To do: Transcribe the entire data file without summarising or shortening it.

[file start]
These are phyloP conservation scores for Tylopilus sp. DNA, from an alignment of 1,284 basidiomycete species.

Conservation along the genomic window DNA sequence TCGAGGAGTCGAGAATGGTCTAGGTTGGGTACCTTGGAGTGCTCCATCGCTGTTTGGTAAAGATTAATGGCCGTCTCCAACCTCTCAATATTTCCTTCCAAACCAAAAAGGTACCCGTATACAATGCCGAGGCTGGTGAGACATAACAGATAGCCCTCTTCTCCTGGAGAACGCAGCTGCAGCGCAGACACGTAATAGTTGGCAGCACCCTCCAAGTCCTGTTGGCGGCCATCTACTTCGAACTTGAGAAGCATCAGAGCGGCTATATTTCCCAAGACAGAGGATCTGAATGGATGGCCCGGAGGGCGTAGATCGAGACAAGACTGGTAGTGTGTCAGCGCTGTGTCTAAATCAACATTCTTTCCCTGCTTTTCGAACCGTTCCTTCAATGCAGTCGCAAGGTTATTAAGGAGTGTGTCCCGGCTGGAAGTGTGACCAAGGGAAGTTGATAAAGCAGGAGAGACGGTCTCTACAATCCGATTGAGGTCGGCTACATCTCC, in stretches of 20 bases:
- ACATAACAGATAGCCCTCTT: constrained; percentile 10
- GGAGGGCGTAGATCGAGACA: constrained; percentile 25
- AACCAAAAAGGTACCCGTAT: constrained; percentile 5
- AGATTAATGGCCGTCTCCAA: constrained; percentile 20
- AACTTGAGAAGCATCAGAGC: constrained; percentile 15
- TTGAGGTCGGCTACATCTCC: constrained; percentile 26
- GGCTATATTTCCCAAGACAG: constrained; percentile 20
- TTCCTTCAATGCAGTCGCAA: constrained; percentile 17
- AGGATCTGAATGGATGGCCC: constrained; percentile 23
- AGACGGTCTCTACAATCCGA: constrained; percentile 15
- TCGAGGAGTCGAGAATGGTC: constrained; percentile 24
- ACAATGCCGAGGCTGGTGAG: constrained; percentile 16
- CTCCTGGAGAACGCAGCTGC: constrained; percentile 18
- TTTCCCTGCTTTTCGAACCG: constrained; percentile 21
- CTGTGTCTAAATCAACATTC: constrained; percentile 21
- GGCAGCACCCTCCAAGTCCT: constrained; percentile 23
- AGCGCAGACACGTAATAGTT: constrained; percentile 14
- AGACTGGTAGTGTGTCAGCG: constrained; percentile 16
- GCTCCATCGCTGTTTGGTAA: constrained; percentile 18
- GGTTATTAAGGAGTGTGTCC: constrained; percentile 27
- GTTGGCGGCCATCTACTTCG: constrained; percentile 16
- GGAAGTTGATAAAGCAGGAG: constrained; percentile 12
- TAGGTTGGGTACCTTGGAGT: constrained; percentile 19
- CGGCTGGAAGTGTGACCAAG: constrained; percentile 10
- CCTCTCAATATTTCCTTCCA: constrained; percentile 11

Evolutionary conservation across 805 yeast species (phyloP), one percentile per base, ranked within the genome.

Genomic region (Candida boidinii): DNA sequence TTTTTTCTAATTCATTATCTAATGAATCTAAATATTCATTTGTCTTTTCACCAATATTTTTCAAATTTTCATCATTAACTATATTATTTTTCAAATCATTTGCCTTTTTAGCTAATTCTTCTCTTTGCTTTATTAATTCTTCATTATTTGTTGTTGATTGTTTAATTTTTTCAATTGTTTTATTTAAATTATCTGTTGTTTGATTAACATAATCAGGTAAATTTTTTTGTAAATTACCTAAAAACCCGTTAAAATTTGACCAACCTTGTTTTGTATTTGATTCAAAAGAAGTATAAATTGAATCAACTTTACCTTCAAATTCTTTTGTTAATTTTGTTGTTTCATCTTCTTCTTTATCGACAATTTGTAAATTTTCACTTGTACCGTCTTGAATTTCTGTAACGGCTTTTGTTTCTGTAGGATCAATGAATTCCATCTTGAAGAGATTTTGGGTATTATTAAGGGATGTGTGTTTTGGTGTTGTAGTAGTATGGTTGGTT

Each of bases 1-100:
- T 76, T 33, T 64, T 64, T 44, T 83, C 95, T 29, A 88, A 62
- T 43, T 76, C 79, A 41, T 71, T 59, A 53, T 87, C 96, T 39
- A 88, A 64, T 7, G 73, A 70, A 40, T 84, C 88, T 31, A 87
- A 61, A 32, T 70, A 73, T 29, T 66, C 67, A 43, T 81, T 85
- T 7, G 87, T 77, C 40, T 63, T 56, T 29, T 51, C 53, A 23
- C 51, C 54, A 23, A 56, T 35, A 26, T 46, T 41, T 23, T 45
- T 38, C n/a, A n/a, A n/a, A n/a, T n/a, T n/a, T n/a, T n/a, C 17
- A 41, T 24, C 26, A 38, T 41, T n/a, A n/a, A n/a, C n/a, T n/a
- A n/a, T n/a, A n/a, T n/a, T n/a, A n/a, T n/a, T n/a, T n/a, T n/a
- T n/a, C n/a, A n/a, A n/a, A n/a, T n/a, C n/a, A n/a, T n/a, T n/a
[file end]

These are phyloP conservation scores for Tylopilus sp. DNA, from an alignment of 1,284 basidiomycete species.

Conservation along the genomic window DNA sequence TCGAGGAGTCGAGAATGGTCTAGGTTGGGTACCTTGGAGTGCTCCATCGCTGTTTGGTAAAGATTAATGGCCGTCTCCAACCTCTCAATATTTCCTTCCAAACCAAAAAGGTACCCGTATACAATGCCGAGGCTGGTGAGACATAACAGATAGCCCTCTTCTCCTGGAGAACGCAGCTGCAGCGCAGACACGTAATAGTTGGCAGCACCCTCCAAGTCCTGTTGGCGGCCATCTACTTCGAACTTGAGAAGCATCAGAGCGGCTATATTTCCCAAGACAGAGGATCTGAATGGATGGCCCGGAGGGCGTAGATCGAGACAAGACTGGTAGTGTGTCAGCGCTGTGTCTAAATCAACATTCTTTCCCTGCTTTTCGAACCGTTCCTTCAATGCAGTCGCAAGGTTATTAAGGAGTGTGTCCCGGCTGGAAGTGTGACCAAGGGAAGTTGATAAAGCAGGAGAGACGGTCTCTACAATCCGATTGAGGTCGGCTACATCTCC, in stretches of 20 bases:
- ACATAACAGATAGCCCTCTT: constrained; percentile 10
- GGAGGGCGTAGATCGAGACA: constrained; percentile 25
- AACCAAAAAGGTACCCGTAT: constrained; percentile 5
- AGATTAATGGCCGTCTCCAA: constrained; percentile 20
- AACTTGAGAAGCATCAGAGC: constrained; percentile 15
- TTGAGGTCGGCTACATCTCC: constrained; percentile 26
- GGCTATATTTCCCAAGACAG: constrained; percentile 20
- TTCCTTCAATGCAGTCGCAA: constrained; percentile 17
- AGGATCTGAATGGATGGCCC: constrained; percentile 23
- AGACGGTCTCTACAATCCGA: constrained; percentile 15
- TCGAGGAGTCGAGAATGGTC: constrained; percentile 24
- ACAATGCCGAGGCTGGTGAG: constrained; percentile 16
- CTCCTGGAGAACGCAGCTGC: constrained; percentile 18
- TTTCCCTGCTTTTCGAACCG: constrained; percentile 21
- CTGTGTCTAAATCAACATTC: constrained; percentile 21
- GGCAGCACCCTCCAAGTCCT: constrained; percentile 23
- AGCGCAGACACGTAATAGTT: constrained; percentile 14
- AGACTGGTAGTGTGTCAGCG: constrained; percentile 16
- GCTCCATCGCTGTTTGGTAA: constrained; percentile 18
- GGTTATTAAGGAGTGTGTCC: constrained; percentile 27
- GTTGGCGGCCATCTACTTCG: constrained; percentile 16
- GGAAGTTGATAAAGCAGGAG: constrained; percentile 12
- TAGGTTGGGTACCTTGGAGT: constrained; percentile 19
- CGGCTGGAAGTGTGACCAAG: constrained; percentile 10
- CCTCTCAATATTTCCTTCCA: constrained; percentile 11

Evolutionary conservation across 805 yeast species (phyloP), one percentile per base, ranked within the genome.

Genomic region (Candida boidinii): DNA sequence TTTTTTCTAATTCATTATCTAATGAATCTAAATATTCATTTGTCTTTTCACCAATATTTTTCAAATTTTCATCATTAACTATATTATTTTTCAAATCATTTGCCTTTTTAGCTAATTCTTCTCTTTGCTTTATTAATTCTTCATTATTTGTTGTTGATTGTTTAATTTTTTCAATTGTTTTATTTAAATTATCTGTTGTTTGATTAACATAATCAGGTAAATTTTTTTGTAAATTACCTAAAAACCCGTTAAAATTTGACCAACCTTGTTTTGTATTTGATTCAAAAGAAGTATAAATTGAATCAACTTTACCTTCAAATTCTTTTGTTAATTTTGTTGTTTCATCTTCTTCTTTATCGACAATTTGTAAATTTTCACTTGTACCGTCTTGAATTTCTGTAACGGCTTTTGTTTCTGTAGGATCAATGAATTCCATCTTGAAGAGATTTTGGGTATTATTAAGGGATGTGTGTTTTGGTGTTGTAGTAGTATGGTTGGTT

Each of bases 1-100:
- T 76, T 33, T 64, T 64, T 44, T 83, C 95, T 29, A 88, A 62
- T 43, T 76, C 79, A 41, T 71, T 59, A 53, T 87, C 96, T 39
- A 88, A 64, T 7, G 73, A 70, A 40, T 84, C 88, T 31, A 87
- A 61, A 32, T 70, A 73, T 29, T 66, C 67, A 43, T 81, T 85
- T 7, G 87, T 77, C 40, T 63, T 56, T 29, T 51, C 53, A 23
- C 51, C 54, A 23, A 56, T 35, A 26, T 46, T 41, T 23, T 45
- T 38, C n/a, A n/a, A n/a, A n/a, T n/a, T n/a, T n/a, T n/a, C 17
- A 41, T 24, C 26, A 38, T 41, T n/a, A n/a, A n/a, C n/a, T n/a
- A n/a, T n/a, A n/a, T n/a, T n/a, A n/a, T n/a, T n/a, T n/a, T n/a
- T n/a, C n/a, A n/a, A n/a, A n/a, T n/a, C n/a, A n/a, T n/a, T n/a